|Posted: September 3, 2007, 8:21 am - IP Logged|
I love questions like this because I think it's fun to speculate about what you would do with millions of dollars won in a big lottery. I have thought about this long and hard over the years and here's what I have come up with:
1. Know yourself. If I won a big jackpot...say over $20 million net...and I mean net after all taxes are paid...I would want to make absolutely sure my future and my money was secure. As I have little tolerance for risk (in investment terms) and I plan to live a low profile, under the radar kind of life this is my plan.
2. Form a Trust. For me a Revocable Life Trust looks like it would suit my needs. I can control it myself and change it if necessary and it is generally not open to public scrunity. And if you form a Turst in some states you might be able to keep your name out of the papers. For some people a Limited Liability Corporation (LLC) is also a good option but I think the Trust serves me better.
3. Pay off all debts. First things first. I'd pay off all of my debts. And I do mean everything. Mortgage, Credit Cards, Personal Loans, Car Loans, absolutely everything!
4. Take a perchantage right off the top. I'd take something right off the top to disapear and live off of for a while. Something like 1% to 5% of the remaining money. But depending on circumstances...like if my name was in the paper and I had to disappear for a long while or hire security it might be as much as 10%.
5. Government Securities. Next I'd put a big chunck in government securities...somewhere between 35% to 50% of the remaining money. Most of that..say 75% to 80% would be in U.S. securities such as T-Bills and T-Bonds...long, short and intermediate term. The remaining perchantage would be in other safe and secure "westernized" countries. Maybe Canada, Austraila, New Zealand, Great Britain, Germany etc.
6. CDARS. Absolutely some chunk of the money would go into CDARS as they are insured and provide some degree of liquidity. My notion is somewhere between 10% to 20% but maybe as much as 25%.
7. Tax Free Municipals. In order to generate some income to live off of and reduce the tax burden I'd also put some of the money in U.S. Tax Free Municipals. Again something like 10% to 20% sounds right to me. and I'd look for those that have the highest financial rating. I'll take less of a return for a more secure investment.
8. Stock Market. I would invest some of my money in the stock market...but given the risks involved it would be a small percentage somewhere between 5% to 10% of the total. I would look for only Blue Chips and so called Widows and Orphans stock as well as some highly rated Corporate Bonds. I would prefer individual stocks over Mutual Funds. Most of that money would be in the U.S. stock market (maybe 60% to 75%) but I wouldn't ignore some of the overseas markets.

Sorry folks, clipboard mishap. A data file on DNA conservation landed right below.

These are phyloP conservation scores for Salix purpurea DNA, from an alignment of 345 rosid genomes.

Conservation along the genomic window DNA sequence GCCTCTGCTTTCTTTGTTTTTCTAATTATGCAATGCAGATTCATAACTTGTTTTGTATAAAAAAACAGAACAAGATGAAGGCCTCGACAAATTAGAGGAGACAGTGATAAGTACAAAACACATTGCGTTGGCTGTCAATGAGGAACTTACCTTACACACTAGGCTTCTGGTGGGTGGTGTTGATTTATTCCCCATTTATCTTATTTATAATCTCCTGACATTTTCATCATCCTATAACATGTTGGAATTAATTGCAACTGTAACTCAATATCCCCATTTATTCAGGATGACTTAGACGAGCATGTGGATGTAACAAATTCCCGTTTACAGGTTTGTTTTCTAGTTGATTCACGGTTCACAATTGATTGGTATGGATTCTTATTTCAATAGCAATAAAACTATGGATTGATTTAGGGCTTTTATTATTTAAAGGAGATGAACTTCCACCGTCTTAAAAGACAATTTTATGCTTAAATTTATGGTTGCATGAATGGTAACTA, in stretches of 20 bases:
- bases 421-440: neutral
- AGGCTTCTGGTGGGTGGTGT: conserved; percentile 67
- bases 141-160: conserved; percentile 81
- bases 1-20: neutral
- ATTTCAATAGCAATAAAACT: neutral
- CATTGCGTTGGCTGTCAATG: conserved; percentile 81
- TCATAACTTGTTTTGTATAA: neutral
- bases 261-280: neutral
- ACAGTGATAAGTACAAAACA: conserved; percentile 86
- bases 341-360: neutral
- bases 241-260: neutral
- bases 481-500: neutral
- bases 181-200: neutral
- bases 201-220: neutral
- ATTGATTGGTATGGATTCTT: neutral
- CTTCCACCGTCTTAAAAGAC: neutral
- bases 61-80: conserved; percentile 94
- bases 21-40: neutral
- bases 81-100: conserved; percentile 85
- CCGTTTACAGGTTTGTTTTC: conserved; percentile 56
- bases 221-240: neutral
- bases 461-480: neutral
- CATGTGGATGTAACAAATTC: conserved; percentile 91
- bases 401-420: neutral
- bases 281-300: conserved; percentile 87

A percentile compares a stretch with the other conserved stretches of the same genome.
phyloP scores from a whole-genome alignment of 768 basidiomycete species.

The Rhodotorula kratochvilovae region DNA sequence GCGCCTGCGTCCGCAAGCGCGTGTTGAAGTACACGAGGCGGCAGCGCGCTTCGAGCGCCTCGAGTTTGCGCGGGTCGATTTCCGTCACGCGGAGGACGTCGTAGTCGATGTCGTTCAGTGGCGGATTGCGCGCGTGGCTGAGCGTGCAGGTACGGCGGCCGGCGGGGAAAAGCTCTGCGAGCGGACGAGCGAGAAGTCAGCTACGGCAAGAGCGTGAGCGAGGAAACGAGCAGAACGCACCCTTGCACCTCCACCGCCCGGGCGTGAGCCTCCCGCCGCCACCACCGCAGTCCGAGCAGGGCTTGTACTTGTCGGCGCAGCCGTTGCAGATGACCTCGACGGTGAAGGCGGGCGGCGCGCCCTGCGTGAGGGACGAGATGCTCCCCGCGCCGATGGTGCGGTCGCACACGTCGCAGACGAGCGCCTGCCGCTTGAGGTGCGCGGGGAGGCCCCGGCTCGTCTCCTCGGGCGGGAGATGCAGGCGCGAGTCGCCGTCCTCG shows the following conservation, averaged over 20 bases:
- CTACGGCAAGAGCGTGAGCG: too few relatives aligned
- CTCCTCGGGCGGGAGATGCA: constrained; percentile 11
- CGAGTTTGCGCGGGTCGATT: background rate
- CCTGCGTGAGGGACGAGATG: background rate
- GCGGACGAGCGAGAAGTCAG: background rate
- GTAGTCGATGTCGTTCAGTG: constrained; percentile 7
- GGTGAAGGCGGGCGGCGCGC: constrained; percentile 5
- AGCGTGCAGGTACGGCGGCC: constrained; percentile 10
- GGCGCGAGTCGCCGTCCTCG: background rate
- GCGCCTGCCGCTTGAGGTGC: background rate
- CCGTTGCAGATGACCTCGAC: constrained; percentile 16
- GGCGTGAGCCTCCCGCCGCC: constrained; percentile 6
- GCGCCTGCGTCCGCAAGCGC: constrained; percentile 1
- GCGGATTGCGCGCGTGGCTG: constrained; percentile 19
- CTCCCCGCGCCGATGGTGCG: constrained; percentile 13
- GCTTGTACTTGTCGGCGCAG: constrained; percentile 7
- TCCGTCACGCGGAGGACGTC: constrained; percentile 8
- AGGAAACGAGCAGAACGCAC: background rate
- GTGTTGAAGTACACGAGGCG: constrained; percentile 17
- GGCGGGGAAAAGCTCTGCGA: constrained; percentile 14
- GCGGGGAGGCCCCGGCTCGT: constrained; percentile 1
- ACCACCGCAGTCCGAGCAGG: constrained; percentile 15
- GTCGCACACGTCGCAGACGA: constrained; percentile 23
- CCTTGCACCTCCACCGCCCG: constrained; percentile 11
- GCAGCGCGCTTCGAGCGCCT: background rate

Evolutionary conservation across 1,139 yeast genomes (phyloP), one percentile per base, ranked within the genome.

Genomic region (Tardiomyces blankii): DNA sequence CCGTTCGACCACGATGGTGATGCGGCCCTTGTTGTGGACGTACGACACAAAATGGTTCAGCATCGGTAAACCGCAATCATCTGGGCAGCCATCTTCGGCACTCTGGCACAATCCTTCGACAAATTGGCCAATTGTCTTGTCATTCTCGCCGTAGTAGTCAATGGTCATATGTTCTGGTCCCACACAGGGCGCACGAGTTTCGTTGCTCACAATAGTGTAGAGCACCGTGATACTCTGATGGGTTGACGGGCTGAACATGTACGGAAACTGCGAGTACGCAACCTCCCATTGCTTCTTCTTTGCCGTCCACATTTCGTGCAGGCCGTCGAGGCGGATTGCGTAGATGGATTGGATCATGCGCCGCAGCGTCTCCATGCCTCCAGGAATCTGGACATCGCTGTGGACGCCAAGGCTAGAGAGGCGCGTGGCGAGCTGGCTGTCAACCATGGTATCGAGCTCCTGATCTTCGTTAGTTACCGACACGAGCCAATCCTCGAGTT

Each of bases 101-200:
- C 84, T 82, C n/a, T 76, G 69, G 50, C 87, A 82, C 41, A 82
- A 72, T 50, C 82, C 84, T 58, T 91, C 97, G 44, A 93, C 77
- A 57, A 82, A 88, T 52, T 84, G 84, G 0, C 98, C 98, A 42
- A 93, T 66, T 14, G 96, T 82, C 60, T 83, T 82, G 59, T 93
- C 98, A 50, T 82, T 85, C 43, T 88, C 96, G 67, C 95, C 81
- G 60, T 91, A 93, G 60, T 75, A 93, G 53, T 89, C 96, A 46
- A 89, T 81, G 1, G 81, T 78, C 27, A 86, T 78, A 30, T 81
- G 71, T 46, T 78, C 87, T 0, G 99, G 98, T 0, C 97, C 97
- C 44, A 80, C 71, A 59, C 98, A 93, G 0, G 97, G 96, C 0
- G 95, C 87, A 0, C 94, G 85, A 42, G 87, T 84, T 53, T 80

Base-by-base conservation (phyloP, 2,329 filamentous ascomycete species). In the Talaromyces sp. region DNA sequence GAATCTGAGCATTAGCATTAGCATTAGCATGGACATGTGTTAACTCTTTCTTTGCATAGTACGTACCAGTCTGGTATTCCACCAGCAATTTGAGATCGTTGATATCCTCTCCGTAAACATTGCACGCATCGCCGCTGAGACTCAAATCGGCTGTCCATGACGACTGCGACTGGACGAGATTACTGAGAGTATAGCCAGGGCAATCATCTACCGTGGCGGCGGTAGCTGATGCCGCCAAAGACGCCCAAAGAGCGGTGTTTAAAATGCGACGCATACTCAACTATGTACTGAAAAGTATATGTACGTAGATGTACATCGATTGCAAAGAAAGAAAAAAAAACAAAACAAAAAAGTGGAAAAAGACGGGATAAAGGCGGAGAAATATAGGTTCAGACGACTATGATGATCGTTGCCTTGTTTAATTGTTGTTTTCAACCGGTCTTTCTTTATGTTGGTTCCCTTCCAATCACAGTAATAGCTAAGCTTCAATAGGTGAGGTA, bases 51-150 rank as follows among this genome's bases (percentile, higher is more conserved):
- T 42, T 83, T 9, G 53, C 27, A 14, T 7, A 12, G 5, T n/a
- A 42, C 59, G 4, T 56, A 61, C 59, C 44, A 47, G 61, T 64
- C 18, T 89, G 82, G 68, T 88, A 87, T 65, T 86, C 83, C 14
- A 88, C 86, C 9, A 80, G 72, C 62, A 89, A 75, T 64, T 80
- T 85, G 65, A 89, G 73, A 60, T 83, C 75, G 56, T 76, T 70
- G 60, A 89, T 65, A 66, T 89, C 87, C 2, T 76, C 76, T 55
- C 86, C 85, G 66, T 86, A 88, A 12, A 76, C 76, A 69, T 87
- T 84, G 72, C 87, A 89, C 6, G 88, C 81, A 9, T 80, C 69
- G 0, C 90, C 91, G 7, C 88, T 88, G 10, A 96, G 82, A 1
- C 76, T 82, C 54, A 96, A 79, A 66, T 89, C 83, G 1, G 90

9. Real Estate. I think some of the money has to go into Real Estate. Again maybe something like 5% to 10%. I like REIT's (Real Estate Investment Trust's) myself but in some cases I think actual land could be a good investment. I would shy away from individual rental properties. Too much work and too much potential liability.
10. Money Markets. Some degree of the money would go into cash and currencies. I'm thinking somewhere between 2% to 5% would be kept in cash reserves and foreign currencies.
11. Cash. I'd also keep some cash squirrelled away. Maybe 2% of the total would be cash in safe deposit boxes, vaults and bank accounts. And some of this would kept be in foreign countries.
12. Gold and Silver. About 3% to 5% of the total money would be invested in Gold Coins. I would shy away from bullion, but coins are easy to buy, easy to sell and provide some degree of safety in case of inflation or world wide financial meltdown. About 10% of this money would be in Silver.
Diversity and security are the keys to me. I would shy away from risky investments and I'd stay away from stuff like art, antiques, cars and even houses...except of course the one I would eventually live in. I'm also not real keen on rental properties...platinum...diamonds and stuff like that.
Now a good CFP (Certified Financial Planner) and Investment Broker would be required to guide me through this process and they may even convince me to alter my strategy a bit and change some of the percentages. But overall I'd stick pretty close to this model.
Money frees you from doing things you dislike. Since I dislike doing nearly everything, money is handy. - Groucho Marx